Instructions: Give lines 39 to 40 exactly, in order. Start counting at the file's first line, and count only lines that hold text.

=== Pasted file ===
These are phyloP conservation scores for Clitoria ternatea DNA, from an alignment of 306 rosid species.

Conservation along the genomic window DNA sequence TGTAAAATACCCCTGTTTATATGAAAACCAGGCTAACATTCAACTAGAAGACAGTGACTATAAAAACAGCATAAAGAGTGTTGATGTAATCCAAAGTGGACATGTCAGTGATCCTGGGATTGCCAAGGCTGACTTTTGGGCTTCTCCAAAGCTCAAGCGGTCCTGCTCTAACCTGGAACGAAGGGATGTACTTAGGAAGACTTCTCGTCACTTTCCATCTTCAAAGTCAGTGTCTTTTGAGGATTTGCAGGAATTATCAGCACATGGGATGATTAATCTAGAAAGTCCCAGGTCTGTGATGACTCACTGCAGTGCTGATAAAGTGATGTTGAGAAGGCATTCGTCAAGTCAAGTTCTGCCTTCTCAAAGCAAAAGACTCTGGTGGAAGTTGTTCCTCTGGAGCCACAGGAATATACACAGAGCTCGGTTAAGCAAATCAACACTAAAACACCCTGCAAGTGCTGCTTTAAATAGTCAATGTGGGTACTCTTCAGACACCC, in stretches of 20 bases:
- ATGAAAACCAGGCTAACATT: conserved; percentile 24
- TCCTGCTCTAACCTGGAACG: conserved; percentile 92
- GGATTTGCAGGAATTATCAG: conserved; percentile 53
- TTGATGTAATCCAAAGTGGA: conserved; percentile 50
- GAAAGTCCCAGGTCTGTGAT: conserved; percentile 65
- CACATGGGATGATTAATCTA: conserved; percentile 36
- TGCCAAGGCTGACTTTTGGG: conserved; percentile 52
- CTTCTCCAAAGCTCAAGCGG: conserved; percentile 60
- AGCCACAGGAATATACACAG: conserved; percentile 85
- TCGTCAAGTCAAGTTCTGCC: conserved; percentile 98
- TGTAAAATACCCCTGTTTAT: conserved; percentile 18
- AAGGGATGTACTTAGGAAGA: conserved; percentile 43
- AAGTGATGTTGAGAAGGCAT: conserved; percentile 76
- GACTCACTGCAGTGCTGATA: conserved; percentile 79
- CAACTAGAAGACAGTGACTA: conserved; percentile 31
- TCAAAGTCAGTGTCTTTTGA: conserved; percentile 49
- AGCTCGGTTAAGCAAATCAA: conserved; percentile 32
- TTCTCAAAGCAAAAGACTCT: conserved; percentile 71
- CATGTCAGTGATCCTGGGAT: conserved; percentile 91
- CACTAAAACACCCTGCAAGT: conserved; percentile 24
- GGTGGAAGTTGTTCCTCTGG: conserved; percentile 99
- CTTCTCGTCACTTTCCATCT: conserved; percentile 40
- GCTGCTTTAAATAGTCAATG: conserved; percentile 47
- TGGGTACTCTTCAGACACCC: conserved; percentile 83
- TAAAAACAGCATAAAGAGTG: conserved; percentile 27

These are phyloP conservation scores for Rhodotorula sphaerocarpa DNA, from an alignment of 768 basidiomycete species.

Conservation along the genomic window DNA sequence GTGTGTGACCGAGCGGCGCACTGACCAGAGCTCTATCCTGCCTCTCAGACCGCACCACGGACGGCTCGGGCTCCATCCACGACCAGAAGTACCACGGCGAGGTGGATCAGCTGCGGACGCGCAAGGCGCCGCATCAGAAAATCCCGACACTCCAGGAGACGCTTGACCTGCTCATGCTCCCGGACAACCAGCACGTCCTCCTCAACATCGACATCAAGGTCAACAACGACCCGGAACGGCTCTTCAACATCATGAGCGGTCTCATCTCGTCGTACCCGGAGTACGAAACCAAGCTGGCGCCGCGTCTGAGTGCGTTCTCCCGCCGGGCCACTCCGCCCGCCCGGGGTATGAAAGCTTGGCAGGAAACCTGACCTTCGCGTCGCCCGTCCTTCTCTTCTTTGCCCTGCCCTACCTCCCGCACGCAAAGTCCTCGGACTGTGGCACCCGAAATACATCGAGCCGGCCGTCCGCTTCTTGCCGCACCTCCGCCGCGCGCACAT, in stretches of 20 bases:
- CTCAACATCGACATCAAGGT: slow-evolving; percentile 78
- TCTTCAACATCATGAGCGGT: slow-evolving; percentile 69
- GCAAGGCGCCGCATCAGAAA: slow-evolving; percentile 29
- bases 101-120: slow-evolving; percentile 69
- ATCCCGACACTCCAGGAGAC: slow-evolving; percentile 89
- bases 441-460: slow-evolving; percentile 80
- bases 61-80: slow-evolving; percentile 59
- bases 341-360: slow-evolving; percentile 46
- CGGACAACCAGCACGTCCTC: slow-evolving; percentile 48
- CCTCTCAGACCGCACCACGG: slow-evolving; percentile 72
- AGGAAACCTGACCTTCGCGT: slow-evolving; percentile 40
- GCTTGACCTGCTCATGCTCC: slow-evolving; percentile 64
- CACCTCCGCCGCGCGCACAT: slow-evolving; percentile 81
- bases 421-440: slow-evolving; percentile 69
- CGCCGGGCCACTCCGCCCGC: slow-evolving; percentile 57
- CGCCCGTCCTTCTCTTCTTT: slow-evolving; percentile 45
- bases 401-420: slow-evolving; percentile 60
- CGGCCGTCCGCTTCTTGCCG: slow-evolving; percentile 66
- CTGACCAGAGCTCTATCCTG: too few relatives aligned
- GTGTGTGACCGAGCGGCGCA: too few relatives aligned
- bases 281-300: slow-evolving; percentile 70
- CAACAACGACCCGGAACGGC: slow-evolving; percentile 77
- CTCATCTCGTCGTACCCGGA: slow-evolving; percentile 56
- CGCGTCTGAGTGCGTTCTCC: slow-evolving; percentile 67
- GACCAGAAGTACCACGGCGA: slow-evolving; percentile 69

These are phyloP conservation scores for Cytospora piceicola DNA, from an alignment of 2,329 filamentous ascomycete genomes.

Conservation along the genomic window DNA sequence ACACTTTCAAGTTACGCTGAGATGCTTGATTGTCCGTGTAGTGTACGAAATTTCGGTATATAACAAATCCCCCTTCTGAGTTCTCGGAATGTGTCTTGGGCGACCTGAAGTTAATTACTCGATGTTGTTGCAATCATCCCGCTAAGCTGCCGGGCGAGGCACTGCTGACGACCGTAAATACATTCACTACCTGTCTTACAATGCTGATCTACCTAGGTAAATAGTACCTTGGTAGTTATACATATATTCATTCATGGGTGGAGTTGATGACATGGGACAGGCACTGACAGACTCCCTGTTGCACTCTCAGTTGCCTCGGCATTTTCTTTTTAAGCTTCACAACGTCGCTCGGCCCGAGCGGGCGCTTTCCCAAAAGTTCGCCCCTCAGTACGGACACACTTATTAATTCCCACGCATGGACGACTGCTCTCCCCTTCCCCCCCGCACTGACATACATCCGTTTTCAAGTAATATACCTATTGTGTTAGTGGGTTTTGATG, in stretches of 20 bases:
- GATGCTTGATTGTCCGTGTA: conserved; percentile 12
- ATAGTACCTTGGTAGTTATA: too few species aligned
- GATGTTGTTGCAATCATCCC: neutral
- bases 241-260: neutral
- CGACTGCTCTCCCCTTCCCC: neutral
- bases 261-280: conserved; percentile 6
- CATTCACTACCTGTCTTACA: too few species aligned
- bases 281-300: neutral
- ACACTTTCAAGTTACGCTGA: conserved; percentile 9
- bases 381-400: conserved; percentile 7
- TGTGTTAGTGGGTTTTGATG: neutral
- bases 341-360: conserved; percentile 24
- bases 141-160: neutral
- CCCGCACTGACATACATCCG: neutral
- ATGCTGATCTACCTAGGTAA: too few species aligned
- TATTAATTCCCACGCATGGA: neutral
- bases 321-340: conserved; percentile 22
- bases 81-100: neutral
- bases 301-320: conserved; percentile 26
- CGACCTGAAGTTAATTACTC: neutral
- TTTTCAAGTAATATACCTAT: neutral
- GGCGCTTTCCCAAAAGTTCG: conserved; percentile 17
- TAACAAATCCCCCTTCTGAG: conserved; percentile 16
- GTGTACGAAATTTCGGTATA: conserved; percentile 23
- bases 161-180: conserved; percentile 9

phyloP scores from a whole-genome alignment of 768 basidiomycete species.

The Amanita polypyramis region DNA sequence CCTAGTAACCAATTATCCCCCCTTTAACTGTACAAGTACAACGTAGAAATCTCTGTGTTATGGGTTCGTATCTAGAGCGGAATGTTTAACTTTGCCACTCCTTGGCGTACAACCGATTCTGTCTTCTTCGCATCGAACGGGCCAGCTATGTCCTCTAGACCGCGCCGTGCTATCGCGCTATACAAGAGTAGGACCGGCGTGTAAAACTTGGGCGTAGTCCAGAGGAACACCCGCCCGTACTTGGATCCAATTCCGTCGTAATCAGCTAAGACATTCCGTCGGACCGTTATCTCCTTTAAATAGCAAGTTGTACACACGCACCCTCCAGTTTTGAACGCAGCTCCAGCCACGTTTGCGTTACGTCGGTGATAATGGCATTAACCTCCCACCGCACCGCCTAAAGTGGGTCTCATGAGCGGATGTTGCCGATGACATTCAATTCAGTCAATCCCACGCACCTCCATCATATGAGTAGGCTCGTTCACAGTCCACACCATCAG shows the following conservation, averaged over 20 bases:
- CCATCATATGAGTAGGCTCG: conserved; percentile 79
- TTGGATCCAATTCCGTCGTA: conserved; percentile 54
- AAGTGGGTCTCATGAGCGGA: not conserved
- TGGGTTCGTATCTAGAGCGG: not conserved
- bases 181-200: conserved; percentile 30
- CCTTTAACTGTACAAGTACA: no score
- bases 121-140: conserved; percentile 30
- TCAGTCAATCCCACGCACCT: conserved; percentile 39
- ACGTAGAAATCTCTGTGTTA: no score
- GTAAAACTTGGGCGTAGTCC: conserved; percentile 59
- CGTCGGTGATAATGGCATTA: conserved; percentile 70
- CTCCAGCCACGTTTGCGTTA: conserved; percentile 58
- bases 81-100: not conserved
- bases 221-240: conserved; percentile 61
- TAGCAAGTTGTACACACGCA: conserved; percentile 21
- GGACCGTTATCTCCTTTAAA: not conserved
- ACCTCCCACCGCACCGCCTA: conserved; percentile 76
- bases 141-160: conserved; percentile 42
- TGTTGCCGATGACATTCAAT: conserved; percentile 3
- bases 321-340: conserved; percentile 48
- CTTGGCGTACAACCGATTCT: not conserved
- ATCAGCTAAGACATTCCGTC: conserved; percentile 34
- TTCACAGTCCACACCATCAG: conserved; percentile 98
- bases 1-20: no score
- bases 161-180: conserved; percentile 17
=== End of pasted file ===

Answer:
- CCTCTCAGACCGCACCACGG: slow-evolving; percentile 72
- AGGAAACCTGACCTTCGCGT: slow-evolving; percentile 40